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I'll sleep when I'm dead... or maybe on the bus

Considering how easy it is to fall asleep in the wrong situations -- lectures, night buses, performing emergency tracheotomies -- you'd think getting a decent night's kip be simple

You'd think, with over 25 years -- yeah, yeah, and the rest -- of doing something every day, that I'd have figured out how to do it. Yet I still find myself regularly disturbed, drenched with sweat and unable to fathom this simplest of biological imperatives. I'm talking, of course, about sleeping.

Considering how much practice we get at it, and how easy it is to fall asleep in the wrong situations -- lectures, night buses, performing emergency tracheotomies -- you'd think that getting a decent night's kip would simply be a matter of lying down and closing your eyes. But no.

I've tried everything: counting sheep, tensing every muscle and relaxing them one by one, reading before bed. Even reading failed, but that's probably because I'm reading Warren Ellis' Crooked Little Vein, which is like being beaten up by the Internet and has the same relaxation properties as being set on fire.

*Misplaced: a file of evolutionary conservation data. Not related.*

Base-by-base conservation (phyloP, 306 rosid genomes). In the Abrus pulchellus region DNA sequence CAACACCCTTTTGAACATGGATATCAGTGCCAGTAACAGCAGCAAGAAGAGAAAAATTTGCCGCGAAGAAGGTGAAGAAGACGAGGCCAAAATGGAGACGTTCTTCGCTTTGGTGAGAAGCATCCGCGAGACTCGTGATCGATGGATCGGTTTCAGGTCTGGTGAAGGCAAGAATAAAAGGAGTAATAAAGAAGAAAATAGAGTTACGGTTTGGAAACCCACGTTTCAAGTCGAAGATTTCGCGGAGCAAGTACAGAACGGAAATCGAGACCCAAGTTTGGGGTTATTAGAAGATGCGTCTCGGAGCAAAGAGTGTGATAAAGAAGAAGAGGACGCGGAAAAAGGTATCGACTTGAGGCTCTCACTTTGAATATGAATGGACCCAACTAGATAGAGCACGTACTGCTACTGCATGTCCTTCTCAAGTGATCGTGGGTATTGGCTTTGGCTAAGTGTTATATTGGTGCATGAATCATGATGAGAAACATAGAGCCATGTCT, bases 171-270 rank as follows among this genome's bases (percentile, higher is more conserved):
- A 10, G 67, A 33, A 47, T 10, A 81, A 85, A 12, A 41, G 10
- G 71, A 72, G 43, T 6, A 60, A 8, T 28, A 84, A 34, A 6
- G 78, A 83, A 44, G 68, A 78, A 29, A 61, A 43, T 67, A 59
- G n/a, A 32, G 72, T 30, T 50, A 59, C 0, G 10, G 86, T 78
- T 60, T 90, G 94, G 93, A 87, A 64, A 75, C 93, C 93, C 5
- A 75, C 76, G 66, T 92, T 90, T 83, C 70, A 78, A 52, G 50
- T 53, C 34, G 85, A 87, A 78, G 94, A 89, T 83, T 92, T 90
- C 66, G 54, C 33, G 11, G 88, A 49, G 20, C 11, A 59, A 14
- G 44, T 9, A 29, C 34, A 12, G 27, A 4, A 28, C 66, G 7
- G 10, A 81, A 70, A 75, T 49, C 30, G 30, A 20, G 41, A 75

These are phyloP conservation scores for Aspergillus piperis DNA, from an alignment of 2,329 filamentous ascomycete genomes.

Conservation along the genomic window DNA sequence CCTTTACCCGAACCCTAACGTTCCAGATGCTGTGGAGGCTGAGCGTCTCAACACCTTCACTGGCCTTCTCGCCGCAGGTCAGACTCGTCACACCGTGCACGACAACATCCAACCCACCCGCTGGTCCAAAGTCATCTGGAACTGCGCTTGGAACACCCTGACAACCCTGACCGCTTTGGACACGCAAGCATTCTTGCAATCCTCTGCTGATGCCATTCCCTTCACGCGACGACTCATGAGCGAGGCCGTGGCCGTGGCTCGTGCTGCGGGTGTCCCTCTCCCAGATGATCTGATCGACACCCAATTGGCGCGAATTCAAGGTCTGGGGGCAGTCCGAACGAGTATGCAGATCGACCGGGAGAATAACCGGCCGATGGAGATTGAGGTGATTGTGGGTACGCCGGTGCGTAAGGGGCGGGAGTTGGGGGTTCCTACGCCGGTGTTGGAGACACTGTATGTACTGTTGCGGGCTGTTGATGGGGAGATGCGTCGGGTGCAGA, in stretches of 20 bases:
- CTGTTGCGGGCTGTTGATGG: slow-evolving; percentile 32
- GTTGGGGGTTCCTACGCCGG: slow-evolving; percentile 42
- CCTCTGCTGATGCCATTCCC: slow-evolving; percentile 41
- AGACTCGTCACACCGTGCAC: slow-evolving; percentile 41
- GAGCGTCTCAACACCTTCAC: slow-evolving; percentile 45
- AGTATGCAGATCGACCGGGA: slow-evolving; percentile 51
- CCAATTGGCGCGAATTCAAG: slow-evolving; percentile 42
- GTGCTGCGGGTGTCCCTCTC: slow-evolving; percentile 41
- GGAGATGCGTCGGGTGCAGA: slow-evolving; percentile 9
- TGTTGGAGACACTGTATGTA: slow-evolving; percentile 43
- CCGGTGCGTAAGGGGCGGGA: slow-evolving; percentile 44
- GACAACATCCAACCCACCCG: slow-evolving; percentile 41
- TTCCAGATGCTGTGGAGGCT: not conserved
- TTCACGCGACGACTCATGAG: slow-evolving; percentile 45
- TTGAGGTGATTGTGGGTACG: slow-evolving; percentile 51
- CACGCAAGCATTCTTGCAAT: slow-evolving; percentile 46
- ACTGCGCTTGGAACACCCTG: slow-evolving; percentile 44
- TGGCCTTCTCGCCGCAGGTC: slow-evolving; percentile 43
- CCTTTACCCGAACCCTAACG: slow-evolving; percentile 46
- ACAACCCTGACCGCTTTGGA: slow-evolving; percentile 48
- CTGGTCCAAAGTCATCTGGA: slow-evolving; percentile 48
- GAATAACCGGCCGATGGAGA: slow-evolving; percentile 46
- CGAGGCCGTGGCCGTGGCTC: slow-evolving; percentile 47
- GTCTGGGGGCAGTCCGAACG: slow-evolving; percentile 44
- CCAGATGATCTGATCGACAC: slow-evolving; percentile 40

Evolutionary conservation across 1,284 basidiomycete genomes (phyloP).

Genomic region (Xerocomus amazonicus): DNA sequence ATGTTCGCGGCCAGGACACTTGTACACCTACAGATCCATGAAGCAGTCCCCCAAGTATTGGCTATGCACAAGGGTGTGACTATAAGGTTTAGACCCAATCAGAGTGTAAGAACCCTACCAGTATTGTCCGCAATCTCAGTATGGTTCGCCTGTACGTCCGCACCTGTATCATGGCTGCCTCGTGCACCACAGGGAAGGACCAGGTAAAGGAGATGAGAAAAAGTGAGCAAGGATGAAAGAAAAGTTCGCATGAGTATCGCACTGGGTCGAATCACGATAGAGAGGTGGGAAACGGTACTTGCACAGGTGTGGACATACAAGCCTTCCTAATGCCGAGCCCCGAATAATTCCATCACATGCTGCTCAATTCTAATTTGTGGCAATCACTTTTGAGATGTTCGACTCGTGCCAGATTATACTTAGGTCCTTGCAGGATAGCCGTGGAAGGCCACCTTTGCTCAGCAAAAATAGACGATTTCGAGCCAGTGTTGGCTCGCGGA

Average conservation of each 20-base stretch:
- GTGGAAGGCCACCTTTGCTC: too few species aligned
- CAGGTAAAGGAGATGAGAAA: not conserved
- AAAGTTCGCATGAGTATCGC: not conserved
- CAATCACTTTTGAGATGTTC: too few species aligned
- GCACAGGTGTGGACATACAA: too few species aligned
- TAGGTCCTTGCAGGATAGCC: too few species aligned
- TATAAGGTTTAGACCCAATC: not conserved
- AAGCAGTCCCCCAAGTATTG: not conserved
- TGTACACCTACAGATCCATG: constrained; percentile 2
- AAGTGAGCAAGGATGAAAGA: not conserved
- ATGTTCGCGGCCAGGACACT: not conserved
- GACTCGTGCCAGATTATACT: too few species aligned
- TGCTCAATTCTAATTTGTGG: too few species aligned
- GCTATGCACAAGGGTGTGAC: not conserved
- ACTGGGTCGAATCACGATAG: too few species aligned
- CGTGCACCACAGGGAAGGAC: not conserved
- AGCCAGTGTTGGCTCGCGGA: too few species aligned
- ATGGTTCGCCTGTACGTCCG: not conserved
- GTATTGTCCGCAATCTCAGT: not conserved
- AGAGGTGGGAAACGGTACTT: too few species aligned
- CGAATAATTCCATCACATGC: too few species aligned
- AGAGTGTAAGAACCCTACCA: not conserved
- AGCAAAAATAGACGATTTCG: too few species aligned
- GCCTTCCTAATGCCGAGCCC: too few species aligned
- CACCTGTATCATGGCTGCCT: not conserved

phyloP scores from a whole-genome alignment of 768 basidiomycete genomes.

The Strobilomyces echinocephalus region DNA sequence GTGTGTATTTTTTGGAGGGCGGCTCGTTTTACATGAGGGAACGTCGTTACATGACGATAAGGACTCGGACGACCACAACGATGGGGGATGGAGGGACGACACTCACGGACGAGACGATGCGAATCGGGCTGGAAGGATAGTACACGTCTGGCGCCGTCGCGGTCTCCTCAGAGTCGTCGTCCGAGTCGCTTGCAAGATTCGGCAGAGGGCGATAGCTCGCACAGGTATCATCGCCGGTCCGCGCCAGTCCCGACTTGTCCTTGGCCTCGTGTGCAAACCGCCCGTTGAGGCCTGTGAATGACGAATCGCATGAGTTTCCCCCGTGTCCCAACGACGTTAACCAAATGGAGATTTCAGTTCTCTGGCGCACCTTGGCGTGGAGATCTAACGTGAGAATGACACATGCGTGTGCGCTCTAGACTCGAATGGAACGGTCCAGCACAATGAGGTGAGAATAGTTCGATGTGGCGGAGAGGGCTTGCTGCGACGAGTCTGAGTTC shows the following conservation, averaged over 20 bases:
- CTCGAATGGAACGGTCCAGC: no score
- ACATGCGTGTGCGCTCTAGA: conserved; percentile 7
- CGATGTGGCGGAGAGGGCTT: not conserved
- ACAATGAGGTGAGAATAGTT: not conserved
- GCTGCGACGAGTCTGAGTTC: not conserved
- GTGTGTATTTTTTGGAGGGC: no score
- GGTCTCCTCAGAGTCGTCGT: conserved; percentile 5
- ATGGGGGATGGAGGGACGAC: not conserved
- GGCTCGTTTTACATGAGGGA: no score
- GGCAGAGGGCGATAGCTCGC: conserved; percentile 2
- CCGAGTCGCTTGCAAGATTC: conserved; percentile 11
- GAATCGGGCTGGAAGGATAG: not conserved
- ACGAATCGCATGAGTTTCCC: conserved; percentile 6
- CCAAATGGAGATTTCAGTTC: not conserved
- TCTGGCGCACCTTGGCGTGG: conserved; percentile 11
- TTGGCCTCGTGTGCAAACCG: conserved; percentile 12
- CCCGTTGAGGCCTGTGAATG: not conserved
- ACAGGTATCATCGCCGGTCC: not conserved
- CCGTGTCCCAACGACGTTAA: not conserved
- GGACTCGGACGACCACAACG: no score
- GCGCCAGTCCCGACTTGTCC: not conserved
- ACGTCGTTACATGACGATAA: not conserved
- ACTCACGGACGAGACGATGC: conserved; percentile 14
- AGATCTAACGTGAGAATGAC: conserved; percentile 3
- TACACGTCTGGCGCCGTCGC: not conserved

The fact is, sleeping is boring. I'd much rather be on Facebook, or scanning my feeds to see what new USB sticks have hit the market, or watching the trailers for Watchmen and Bitch Slap, or snarking around in the CNET.co.uk forums, or blogging about any of the above. None of this lying still, in a darkened room, doing nothing except dreaming (although I once dreamt I was in a slapstick 80s action comedy with Martin Short about a couple of wacky bank robbers. Hilarity, let me tell you, ensued).

It's possible that having more gadgets charging than a National Grid substation two feet from my bed isn't great for my circadian rhythms. Or maybe I just need to go to bed earlier...